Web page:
And about specs: the default Antergos runs very smooth on my Desktop/Gaming rig with a fx8350+gtx580 but ran also perfectly smooth on my old laptop with an a6-1450 (4x1.0Ghz). I think Antergos already is pretty lightweight. Maybe one of the reasons we all love it for.

  • @karasu

    any news?

  • @josie87 Alex Skinner (another Antergos developer) did manage to install it in a Chromebook, but I do not recall what he did to success in doing it.

    I’m waiting for his response.

    Cheers!

  • I followed this Arch wiki and have been using Antergos on my Acer C720 Chromebook for about 3 months now with only a pesky lightdm issue which was solved by switching to GDM.

  • Thanks for the tip, but installing Linux on a x86 machine is a totally different story and much easier than the arm process. Arm devices feature no legacy boot (as far as I know) and require you to build a kernel first.

    chromebook !=chromebook ;-)

  • update:

    I had some time today. So I played a bit:

    • compiling linux 4.02 works, including modules, signing, etc… no make errors - getting just a black screen when booting
    • chromeos-3.18 branch of chromiumos kernel - same as above
    • chromeos-3.10 branch of chromiumos kernel works like a charm. When I use the ArchLinuxArm rootfs and make modules_install, I even get working usb, lan, wifi. I think one could set up Arch from there,

    As build system I used Chrubuntu on the chromebook itself (I m not at home) with gcc 5.1/4.9

    I think the general problem is my lack of kernel-building-experience and setting-up-arch-from-scratch-experience. I’m just doing try+error :-)

    If anybody is interested, I can share scripts / write a guide how I got to this point.

  • got kernel 4.0 working

  • need help with modules and set up of rootfs
    kernel boots fine and got lan acess

  • So I’m back.

    After some half-working 4.0 upstream kernels, I tryed a different approach:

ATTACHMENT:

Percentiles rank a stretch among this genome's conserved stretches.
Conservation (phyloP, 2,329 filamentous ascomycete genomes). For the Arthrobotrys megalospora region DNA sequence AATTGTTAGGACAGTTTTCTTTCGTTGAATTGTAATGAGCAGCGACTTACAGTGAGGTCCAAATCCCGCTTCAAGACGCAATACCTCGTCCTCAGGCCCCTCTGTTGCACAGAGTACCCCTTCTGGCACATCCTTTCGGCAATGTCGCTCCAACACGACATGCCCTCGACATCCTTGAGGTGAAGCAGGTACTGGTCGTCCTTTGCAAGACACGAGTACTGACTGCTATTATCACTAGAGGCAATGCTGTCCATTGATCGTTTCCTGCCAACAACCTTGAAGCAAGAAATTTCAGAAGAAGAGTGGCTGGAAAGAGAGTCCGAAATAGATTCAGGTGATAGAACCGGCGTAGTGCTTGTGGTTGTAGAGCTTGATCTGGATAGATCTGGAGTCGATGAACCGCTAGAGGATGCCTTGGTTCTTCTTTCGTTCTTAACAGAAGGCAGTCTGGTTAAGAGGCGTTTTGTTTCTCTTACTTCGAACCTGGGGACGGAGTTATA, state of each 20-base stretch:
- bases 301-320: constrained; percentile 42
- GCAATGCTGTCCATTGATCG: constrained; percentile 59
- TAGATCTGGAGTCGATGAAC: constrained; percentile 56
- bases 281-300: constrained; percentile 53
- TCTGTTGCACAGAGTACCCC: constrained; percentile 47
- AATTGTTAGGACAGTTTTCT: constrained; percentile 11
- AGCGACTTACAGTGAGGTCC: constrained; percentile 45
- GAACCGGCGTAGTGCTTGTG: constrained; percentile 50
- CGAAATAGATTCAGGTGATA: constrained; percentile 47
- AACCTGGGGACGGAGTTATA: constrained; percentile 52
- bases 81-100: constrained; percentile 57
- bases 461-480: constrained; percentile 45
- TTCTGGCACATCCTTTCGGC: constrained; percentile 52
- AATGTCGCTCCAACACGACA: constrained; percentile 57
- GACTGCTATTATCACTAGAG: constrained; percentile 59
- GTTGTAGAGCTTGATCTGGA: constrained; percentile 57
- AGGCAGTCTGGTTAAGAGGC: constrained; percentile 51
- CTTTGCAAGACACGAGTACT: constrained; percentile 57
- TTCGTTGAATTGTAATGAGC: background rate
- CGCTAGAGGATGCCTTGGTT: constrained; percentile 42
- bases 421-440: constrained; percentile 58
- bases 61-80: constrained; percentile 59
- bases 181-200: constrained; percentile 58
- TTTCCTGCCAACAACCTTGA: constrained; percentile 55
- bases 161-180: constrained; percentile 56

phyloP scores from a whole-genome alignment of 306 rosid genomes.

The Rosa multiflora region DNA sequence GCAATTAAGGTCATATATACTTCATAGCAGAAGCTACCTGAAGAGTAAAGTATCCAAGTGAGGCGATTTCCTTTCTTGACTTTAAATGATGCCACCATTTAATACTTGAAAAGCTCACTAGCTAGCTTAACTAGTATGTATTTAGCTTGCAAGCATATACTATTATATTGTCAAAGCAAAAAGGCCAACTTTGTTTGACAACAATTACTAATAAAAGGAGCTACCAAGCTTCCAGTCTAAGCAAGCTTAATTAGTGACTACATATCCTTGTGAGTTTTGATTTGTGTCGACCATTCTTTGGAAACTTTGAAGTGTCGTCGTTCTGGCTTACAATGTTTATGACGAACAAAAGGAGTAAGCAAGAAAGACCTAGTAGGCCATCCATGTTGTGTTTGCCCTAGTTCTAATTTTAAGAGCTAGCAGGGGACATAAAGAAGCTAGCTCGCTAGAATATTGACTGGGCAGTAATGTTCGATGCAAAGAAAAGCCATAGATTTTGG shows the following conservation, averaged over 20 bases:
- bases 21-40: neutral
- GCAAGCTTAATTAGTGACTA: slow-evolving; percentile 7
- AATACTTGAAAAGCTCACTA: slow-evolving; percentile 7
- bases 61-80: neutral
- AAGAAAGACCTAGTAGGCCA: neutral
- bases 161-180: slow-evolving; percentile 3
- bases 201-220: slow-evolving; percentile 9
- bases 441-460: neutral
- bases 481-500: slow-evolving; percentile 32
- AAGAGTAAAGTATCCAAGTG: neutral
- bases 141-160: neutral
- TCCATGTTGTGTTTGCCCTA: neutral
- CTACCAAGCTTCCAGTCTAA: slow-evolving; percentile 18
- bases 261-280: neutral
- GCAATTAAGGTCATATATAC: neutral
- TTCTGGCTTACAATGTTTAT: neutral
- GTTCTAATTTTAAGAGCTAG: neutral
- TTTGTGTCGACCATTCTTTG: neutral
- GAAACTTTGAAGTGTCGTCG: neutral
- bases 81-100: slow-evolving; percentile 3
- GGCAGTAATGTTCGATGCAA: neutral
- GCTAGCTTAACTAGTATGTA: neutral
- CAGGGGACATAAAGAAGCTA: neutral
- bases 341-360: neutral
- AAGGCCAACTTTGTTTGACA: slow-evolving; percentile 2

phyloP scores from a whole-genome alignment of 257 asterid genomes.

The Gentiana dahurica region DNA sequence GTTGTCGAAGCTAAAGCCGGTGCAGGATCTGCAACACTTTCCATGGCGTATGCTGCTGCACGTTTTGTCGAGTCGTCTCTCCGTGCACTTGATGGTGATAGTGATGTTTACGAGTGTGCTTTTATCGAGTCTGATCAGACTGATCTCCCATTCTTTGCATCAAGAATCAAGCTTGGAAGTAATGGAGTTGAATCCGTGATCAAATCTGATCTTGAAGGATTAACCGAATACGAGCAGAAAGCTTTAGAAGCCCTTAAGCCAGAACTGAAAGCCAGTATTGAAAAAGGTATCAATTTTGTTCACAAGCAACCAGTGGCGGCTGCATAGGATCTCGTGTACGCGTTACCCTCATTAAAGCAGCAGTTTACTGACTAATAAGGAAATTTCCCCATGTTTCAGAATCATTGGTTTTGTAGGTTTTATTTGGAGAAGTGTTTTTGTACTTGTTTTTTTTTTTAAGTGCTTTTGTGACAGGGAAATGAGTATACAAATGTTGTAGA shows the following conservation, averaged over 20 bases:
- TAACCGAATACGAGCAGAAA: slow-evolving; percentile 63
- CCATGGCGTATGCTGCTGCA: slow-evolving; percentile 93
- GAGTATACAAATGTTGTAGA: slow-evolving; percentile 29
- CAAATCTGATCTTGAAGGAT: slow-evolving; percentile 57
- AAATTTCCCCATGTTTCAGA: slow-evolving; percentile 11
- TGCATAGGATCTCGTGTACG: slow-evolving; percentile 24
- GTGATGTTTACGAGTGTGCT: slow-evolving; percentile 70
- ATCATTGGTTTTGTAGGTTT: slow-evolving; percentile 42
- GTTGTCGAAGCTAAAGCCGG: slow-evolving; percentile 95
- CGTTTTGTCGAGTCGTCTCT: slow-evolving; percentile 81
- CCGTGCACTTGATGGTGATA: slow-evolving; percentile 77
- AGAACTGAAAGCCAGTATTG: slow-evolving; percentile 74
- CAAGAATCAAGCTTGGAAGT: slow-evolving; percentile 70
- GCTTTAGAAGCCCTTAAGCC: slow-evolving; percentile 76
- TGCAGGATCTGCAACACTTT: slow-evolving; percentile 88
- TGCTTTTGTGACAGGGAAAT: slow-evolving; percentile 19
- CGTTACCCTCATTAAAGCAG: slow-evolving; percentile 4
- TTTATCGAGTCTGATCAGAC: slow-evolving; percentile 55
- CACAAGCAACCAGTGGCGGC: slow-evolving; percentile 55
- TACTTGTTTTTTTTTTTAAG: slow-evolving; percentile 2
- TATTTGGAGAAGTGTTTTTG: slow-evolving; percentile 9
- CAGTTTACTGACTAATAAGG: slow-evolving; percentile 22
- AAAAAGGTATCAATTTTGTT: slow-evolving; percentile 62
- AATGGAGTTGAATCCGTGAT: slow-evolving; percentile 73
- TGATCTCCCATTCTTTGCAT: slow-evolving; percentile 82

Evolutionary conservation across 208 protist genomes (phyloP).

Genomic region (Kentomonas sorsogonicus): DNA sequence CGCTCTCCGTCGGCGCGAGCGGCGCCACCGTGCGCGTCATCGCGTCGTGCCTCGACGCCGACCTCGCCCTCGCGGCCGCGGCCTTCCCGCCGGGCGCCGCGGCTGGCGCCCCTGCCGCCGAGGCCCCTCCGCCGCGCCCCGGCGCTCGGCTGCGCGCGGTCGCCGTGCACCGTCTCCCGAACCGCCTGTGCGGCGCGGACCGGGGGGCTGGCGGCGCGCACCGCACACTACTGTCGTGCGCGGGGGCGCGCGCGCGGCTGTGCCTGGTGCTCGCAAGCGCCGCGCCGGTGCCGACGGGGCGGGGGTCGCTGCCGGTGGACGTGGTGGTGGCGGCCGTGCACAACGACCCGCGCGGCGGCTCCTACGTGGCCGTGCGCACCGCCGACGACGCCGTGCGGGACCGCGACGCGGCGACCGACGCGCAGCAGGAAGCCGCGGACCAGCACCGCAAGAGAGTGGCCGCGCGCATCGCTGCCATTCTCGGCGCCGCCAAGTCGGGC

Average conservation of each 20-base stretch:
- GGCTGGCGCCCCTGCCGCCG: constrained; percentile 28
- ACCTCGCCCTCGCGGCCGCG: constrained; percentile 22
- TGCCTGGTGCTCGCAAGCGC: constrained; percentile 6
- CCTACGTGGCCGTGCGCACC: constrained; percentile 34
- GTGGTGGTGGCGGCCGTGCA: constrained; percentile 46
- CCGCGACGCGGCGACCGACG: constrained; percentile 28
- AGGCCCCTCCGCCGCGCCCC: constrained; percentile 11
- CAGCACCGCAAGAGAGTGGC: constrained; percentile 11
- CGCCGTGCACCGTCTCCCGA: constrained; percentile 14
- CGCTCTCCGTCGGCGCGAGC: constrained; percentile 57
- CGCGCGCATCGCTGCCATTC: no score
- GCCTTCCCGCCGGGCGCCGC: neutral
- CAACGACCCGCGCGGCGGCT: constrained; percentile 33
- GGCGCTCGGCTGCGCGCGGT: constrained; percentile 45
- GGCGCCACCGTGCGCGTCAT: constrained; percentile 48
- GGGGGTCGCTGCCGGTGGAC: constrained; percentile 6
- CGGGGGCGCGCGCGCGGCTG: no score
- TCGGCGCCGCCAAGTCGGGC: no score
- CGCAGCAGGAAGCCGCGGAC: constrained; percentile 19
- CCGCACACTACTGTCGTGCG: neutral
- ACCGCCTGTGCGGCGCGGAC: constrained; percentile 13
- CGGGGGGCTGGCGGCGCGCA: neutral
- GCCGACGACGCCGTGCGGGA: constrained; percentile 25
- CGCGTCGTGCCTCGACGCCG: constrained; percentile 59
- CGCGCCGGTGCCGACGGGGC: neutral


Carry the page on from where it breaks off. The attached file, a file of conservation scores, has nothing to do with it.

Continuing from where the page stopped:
modify the chrubuntu-script to make it work with ArchLinuxArm. Basically it uses the modules and kernel of ChromeOS. This is 3.10.18 at the moment. The script works fine now (still needs some tweaks).

    I set up ArchLinuxArm with Xfce4 and Gnome3. Gnome 3 is themed with Antergos packages.

    Download is at the bottom of this post.

    working:
    sound
    keyboard
    touch pad
    webcam
    software renderer

    problems:
    battery indicator
    custom service hide_wifi (for hiding/disabling obsolete wifi interfaces) doesn’t work at startup, manually starting works
    3d acceleration

    Help needed:

    battery indicator:
    I guess that I’m missing some kind of service for that

    hide_wifi:
    I think that didn’t configure the systemd service properly (it’s my first time)

    3d:
    I heard that the nvidia binaries for ubuntu could be used. Is that possible? How?

    I tryed to compile nouveau from source, following the instructions on their home page, didn’t work.

    I hope that someone with a deeper Linux knowledge than me could have a look at my rootfs and help me to sort the problems out.

    logins:

    root
    root

    user
    user

    root starts in xfce4
    user starts in gnome3

    link:
    https://drive.google.com/folderview?id=0B9-GXL-am7DoVVNXd1g2RnM0S3c&usp=sharing

  • Update: Upload done

nyan-big1 tegra1 chromebook1 Posts 13Views 3910